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CCFF 2016: Joshy, War on Everyone & Into the Forest

May 23, 2016


Day 2 of the Chicago Critics Film Festival found me sitting at the Music Box Theatre taking in three decidedly different films, which is one of many reasons you attend a film festival. Among them was my introduction to the work of American writer/director Jeff Baena, as well as the much-anticipated latest from English-Irish writer/director John Michael McDonagh and writer/director Patricia Rozema from Canada. Oddly enough, two of the films had a common thread in the form of actor Paul Reiser, something that I’m sure was pure coincidental on the part of the board members of the Chicago Film Critics Association. Guest appearances for these films included Chicago-born actor Michael Peña attending in support of “We Are Everyone” and Rozema on hand for “Into the Forest”, both of whom introduced and participated in a Q&A that preceded and followed the screenings of their respective films.Below are my min-reviews of the films I viewed on Day 2….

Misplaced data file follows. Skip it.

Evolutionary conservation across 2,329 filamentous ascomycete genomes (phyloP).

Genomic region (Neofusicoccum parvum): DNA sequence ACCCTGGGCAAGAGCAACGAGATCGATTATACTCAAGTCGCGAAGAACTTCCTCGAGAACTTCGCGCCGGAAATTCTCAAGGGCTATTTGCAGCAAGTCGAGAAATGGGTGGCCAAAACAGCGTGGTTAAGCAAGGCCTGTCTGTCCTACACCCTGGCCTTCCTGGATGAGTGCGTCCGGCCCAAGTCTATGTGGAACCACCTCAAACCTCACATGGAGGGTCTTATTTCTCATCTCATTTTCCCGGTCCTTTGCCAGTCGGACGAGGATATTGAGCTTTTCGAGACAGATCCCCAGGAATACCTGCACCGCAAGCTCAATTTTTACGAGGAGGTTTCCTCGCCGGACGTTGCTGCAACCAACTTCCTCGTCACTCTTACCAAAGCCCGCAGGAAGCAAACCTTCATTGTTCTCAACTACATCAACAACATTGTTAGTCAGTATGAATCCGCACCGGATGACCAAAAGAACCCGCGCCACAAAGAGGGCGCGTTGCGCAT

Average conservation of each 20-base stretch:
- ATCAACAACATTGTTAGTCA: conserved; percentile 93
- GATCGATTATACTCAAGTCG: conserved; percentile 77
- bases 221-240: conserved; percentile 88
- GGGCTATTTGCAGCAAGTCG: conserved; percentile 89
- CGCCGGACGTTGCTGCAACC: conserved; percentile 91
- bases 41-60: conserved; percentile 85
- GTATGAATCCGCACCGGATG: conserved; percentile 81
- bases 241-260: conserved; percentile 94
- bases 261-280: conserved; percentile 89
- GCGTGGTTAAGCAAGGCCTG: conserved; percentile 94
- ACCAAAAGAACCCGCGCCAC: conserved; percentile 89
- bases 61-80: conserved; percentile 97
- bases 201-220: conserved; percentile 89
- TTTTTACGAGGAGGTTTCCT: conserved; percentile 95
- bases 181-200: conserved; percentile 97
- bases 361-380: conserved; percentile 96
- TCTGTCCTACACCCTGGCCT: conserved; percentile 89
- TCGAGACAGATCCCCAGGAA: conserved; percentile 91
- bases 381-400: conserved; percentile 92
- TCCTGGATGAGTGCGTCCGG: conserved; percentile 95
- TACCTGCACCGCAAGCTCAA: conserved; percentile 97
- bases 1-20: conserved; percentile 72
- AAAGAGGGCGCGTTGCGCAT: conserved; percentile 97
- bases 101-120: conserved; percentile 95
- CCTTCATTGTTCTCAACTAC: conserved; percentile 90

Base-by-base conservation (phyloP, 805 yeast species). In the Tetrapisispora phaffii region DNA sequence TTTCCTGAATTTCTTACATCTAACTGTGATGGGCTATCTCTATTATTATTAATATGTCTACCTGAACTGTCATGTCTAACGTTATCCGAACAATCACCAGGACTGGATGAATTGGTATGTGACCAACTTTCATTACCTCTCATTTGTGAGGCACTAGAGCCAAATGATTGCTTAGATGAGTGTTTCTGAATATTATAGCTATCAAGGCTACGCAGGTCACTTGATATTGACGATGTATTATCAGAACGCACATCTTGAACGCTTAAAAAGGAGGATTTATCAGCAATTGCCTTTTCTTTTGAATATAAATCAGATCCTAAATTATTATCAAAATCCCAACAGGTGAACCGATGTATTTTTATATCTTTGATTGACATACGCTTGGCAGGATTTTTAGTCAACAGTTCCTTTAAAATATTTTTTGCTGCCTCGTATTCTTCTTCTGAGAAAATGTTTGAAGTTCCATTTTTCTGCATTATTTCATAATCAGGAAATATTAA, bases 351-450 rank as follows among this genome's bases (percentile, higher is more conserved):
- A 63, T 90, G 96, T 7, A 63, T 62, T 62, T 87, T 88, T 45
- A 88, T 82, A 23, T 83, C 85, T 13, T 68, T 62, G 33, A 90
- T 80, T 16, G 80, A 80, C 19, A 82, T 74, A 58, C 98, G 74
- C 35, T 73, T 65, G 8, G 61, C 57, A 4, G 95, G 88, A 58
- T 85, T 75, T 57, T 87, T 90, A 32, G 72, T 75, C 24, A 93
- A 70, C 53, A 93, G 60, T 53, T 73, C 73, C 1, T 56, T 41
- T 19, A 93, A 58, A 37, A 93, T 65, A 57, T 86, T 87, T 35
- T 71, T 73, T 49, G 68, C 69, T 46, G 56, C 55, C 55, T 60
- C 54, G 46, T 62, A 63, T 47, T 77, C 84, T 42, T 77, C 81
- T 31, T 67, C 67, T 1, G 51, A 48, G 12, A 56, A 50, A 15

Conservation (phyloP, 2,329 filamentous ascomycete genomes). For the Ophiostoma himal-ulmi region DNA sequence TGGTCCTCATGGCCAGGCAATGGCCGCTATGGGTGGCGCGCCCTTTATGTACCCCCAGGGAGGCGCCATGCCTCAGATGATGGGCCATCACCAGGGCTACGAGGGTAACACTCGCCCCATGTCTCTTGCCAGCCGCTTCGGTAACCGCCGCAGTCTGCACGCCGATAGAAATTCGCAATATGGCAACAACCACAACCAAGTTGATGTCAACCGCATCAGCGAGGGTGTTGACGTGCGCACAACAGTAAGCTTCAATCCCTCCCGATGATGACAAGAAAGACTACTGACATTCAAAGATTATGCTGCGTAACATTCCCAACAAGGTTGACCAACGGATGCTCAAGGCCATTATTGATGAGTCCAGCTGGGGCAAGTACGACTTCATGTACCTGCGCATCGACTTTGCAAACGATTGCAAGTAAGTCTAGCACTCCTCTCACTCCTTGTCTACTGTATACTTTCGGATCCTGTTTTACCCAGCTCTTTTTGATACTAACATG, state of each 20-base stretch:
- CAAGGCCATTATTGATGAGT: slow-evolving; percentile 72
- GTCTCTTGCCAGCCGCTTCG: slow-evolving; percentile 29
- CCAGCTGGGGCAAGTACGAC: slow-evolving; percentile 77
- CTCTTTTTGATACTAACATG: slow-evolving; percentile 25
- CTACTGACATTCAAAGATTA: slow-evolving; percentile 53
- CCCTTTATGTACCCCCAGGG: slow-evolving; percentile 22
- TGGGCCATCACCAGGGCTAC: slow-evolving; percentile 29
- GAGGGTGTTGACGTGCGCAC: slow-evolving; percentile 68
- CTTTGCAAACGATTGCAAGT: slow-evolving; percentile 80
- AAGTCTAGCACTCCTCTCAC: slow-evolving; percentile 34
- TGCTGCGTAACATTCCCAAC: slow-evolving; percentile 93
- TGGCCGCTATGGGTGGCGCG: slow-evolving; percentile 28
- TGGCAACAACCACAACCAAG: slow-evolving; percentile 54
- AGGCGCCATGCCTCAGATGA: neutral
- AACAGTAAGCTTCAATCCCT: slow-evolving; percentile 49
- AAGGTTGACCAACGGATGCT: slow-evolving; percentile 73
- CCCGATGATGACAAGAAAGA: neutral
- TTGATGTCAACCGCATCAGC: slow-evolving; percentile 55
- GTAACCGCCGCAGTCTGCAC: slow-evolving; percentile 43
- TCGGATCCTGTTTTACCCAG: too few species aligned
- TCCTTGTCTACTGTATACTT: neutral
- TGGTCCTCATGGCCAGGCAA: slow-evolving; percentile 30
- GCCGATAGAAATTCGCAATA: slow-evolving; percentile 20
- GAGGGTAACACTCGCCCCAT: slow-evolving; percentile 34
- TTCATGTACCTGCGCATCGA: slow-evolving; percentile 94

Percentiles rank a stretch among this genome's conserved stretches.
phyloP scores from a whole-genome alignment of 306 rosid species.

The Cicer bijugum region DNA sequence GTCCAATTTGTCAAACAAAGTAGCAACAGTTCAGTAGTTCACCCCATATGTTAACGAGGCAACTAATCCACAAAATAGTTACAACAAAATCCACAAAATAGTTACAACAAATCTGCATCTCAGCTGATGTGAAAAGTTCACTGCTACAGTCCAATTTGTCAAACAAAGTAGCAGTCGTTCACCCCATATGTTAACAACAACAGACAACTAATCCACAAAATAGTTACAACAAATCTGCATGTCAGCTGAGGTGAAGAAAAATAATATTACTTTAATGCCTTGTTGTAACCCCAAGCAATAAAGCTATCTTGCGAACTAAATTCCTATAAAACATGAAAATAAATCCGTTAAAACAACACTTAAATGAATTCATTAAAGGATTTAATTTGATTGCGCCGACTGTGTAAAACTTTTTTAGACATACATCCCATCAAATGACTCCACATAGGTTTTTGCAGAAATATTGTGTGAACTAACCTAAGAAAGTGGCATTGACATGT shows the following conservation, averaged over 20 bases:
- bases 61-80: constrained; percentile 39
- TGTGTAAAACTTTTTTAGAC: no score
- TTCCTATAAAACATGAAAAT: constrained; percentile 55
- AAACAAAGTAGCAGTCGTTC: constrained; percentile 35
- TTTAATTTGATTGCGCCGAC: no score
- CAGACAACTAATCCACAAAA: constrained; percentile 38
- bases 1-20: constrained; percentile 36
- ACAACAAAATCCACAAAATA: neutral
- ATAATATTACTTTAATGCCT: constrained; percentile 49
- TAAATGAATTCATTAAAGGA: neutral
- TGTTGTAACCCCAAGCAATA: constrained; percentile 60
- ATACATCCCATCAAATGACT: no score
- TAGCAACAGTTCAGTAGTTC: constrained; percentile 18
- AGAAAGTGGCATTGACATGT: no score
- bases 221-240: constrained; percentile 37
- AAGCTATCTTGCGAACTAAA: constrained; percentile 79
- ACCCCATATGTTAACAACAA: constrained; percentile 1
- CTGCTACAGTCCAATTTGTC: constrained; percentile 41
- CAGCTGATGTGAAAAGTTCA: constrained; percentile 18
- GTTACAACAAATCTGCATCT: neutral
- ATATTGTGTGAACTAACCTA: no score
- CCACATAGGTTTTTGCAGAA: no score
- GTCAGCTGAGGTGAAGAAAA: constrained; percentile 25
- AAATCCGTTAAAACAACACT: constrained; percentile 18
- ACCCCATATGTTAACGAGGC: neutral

Something happened to thirtysomething Joshy (Thomas Middleditch) and now what would’ve been a bachelor party weekend has turned into a bro weekend with his friends in the picturesque hills of Ojai, California.  I won’t say what happened since there’s a legitimately surprising opening that shouldn’t be spoiled in writer/director Jeff Baena’s follow-up to  “Life After Beth”. Although this is a comedy consisting of Joshy and his pals – married stoner pal, Ari (Adam Pally), nerdy Adam (Alex Ross Perry) and party-planner Eric (Nick Kroll) along with his pal, Greg (Brett Gelman) – there’s unexplored potential here to examine the underlying loss that has brought these stunted men together. However, in the flurry of booze, pot, cocaine and role-playing board games, the meandering focus settles for hangout quirks and laughs in a mostly improvised dialogue that seems to be the norm for these kind of ‘boys will be boys’ indie comedies (“Digging for Fire” and “Drinking Buddies” come to mind). The comedy is injected with some needed female talent when Jenny Slate thankfully shows up, as well as Aubrie Plaza and a ridiculous character played by Lauren Weedman. The movie feels like everyone in the cast are pals and they just wanted to hook up and make a movie on the fly about hanging out, partying and, well, hooking up on the fly – with much of the acting becoming unnecessarily hysterical, such as parents played by Paul Reiser and Lisa Edelstein. Add a cameo by Jake Johnson and the Swanberg family and you got the whole mumblecore scene present and accounted for (minus the Duplass brothers) – but, for what? Not Much. The more characters Baena adds to the picture, the more ridiculous and hysterical it gets and the further away from its initial potential.